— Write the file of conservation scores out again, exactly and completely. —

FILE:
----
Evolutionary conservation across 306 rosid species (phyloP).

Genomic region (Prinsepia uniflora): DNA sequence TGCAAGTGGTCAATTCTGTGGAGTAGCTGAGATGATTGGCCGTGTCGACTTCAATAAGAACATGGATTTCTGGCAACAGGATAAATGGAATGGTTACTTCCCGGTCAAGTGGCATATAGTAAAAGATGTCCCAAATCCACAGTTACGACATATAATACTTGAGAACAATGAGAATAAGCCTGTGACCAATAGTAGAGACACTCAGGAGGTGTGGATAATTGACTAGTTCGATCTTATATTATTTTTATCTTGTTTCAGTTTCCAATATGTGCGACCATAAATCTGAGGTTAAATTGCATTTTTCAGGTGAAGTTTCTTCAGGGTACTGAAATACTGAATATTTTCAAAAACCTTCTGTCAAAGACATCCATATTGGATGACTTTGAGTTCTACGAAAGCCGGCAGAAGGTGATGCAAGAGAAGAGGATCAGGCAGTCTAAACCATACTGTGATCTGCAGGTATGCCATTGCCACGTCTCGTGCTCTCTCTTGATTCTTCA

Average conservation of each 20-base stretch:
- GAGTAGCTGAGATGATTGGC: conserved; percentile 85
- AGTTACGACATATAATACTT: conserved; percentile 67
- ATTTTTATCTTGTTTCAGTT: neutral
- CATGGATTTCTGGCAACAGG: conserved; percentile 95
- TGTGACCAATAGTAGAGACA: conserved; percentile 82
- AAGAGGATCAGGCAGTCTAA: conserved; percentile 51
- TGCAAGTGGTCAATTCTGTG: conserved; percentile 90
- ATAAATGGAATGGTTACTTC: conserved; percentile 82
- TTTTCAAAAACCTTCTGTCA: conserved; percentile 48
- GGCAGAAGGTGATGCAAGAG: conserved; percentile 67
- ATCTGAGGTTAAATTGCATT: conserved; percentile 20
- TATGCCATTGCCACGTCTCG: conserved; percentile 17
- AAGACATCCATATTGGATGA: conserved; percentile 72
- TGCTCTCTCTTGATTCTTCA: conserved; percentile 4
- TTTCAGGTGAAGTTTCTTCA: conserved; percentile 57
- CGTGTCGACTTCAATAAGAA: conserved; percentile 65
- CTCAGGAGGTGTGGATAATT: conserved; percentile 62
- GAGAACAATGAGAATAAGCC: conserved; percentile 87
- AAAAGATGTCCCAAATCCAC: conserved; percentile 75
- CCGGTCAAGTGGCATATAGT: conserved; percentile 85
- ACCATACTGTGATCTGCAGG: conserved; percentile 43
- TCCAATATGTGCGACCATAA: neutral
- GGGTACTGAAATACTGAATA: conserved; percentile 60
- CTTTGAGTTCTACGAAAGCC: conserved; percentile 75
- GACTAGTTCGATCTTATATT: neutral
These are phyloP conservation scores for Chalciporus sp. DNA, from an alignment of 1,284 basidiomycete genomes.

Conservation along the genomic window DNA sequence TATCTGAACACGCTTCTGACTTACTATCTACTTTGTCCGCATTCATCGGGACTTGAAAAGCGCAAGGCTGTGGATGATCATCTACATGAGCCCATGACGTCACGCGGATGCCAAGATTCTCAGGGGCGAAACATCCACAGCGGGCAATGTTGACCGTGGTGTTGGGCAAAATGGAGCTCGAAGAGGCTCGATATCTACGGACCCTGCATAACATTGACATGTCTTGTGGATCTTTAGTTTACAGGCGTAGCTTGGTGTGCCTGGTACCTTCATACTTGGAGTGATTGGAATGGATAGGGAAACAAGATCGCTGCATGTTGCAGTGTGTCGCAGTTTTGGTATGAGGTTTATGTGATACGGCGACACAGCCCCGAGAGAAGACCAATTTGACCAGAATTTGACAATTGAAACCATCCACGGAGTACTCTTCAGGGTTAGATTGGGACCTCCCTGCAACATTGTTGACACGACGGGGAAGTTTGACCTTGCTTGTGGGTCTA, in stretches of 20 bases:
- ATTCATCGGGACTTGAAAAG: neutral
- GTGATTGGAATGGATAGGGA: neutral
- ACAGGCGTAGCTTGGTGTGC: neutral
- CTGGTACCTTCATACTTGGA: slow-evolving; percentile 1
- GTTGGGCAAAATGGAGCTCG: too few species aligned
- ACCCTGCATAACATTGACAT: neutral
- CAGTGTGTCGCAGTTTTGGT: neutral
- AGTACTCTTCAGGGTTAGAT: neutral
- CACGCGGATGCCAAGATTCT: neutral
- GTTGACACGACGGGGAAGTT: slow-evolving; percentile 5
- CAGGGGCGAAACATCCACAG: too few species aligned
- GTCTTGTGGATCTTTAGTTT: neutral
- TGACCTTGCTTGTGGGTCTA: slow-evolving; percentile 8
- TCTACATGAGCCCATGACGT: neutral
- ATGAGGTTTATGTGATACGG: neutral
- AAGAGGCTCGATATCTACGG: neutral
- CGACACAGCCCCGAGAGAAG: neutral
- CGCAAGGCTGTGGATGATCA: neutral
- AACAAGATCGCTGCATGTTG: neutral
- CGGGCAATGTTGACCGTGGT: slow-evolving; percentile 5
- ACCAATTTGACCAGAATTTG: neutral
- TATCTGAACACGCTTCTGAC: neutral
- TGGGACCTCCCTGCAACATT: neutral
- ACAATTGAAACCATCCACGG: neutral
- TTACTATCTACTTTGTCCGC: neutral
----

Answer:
Evolutionary conservation across 306 rosid species (phyloP).

Genomic region (Prinsepia uniflora): DNA sequence TGCAAGTGGTCAATTCTGTGGAGTAGCTGAGATGATTGGCCGTGTCGACTTCAATAAGAACATGGATTTCTGGCAACAGGATAAATGGAATGGTTACTTCCCGGTCAAGTGGCATATAGTAAAAGATGTCCCAAATCCACAGTTACGACATATAATACTTGAGAACAATGAGAATAAGCCTGTGACCAATAGTAGAGACACTCAGGAGGTGTGGATAATTGACTAGTTCGATCTTATATTATTTTTATCTTGTTTCAGTTTCCAATATGTGCGACCATAAATCTGAGGTTAAATTGCATTTTTCAGGTGAAGTTTCTTCAGGGTACTGAAATACTGAATATTTTCAAAAACCTTCTGTCAAAGACATCCATATTGGATGACTTTGAGTTCTACGAAAGCCGGCAGAAGGTGATGCAAGAGAAGAGGATCAGGCAGTCTAAACCATACTGTGATCTGCAGGTATGCCATTGCCACGTCTCGTGCTCTCTCTTGATTCTTCA

Average conservation of each 20-base stretch:
- GAGTAGCTGAGATGATTGGC: conserved; percentile 85
- AGTTACGACATATAATACTT: conserved; percentile 67
- ATTTTTATCTTGTTTCAGTT: neutral
- CATGGATTTCTGGCAACAGG: conserved; percentile 95
- TGTGACCAATAGTAGAGACA: conserved; percentile 82
- AAGAGGATCAGGCAGTCTAA: conserved; percentile 51
- TGCAAGTGGTCAATTCTGTG: conserved; percentile 90
- ATAAATGGAATGGTTACTTC: conserved; percentile 82
- TTTTCAAAAACCTTCTGTCA: conserved; percentile 48
- GGCAGAAGGTGATGCAAGAG: conserved; percentile 67
- ATCTGAGGTTAAATTGCATT: conserved; percentile 20
- TATGCCATTGCCACGTCTCG: conserved; percentile 17
- AAGACATCCATATTGGATGA: conserved; percentile 72
- TGCTCTCTCTTGATTCTTCA: conserved; percentile 4
- TTTCAGGTGAAGTTTCTTCA: conserved; percentile 57
- CGTGTCGACTTCAATAAGAA: conserved; percentile 65
- CTCAGGAGGTGTGGATAATT: conserved; percentile 62
- GAGAACAATGAGAATAAGCC: conserved; percentile 87
- AAAAGATGTCCCAAATCCAC: conserved; percentile 75
- CCGGTCAAGTGGCATATAGT: conserved; percentile 85
- ACCATACTGTGATCTGCAGG: conserved; percentile 43
- TCCAATATGTGCGACCATAA: neutral
- GGGTACTGAAATACTGAATA: conserved; percentile 60
- CTTTGAGTTCTACGAAAGCC: conserved; percentile 75
- GACTAGTTCGATCTTATATT: neutral
These are phyloP conservation scores for Chalciporus sp. DNA, from an alignment of 1,284 basidiomycete genomes.

Conservation along the genomic window DNA sequence TATCTGAACACGCTTCTGACTTACTATCTACTTTGTCCGCATTCATCGGGACTTGAAAAGCGCAAGGCTGTGGATGATCATCTACATGAGCCCATGACGTCACGCGGATGCCAAGATTCTCAGGGGCGAAACATCCACAGCGGGCAATGTTGACCGTGGTGTTGGGCAAAATGGAGCTCGAAGAGGCTCGATATCTACGGACCCTGCATAACATTGACATGTCTTGTGGATCTTTAGTTTACAGGCGTAGCTTGGTGTGCCTGGTACCTTCATACTTGGAGTGATTGGAATGGATAGGGAAACAAGATCGCTGCATGTTGCAGTGTGTCGCAGTTTTGGTATGAGGTTTATGTGATACGGCGACACAGCCCCGAGAGAAGACCAATTTGACCAGAATTTGACAATTGAAACCATCCACGGAGTACTCTTCAGGGTTAGATTGGGACCTCCCTGCAACATTGTTGACACGACGGGGAAGTTTGACCTTGCTTGTGGGTCTA, in stretches of 20 bases:
- ATTCATCGGGACTTGAAAAG: neutral
- GTGATTGGAATGGATAGGGA: neutral
- ACAGGCGTAGCTTGGTGTGC: neutral
- CTGGTACCTTCATACTTGGA: slow-evolving; percentile 1
- GTTGGGCAAAATGGAGCTCG: too few species aligned
- ACCCTGCATAACATTGACAT: neutral
- CAGTGTGTCGCAGTTTTGGT: neutral
- AGTACTCTTCAGGGTTAGAT: neutral
- CACGCGGATGCCAAGATTCT: neutral
- GTTGACACGACGGGGAAGTT: slow-evolving; percentile 5
- CAGGGGCGAAACATCCACAG: too few species aligned
- GTCTTGTGGATCTTTAGTTT: neutral
- TGACCTTGCTTGTGGGTCTA: slow-evolving; percentile 8
- TCTACATGAGCCCATGACGT: neutral
- ATGAGGTTTATGTGATACGG: neutral
- AAGAGGCTCGATATCTACGG: neutral
- CGACACAGCCCCGAGAGAAG: neutral
- CGCAAGGCTGTGGATGATCA: neutral
- AACAAGATCGCTGCATGTTG: neutral
- CGGGCAATGTTGACCGTGGT: slow-evolving; percentile 5
- ACCAATTTGACCAGAATTTG: neutral
- TATCTGAACACGCTTCTGAC: neutral
- TGGGACCTCCCTGCAACATT: neutral
- ACAATTGAAACCATCCACGG: neutral
- TTACTATCTACTTTGTCCGC: neutral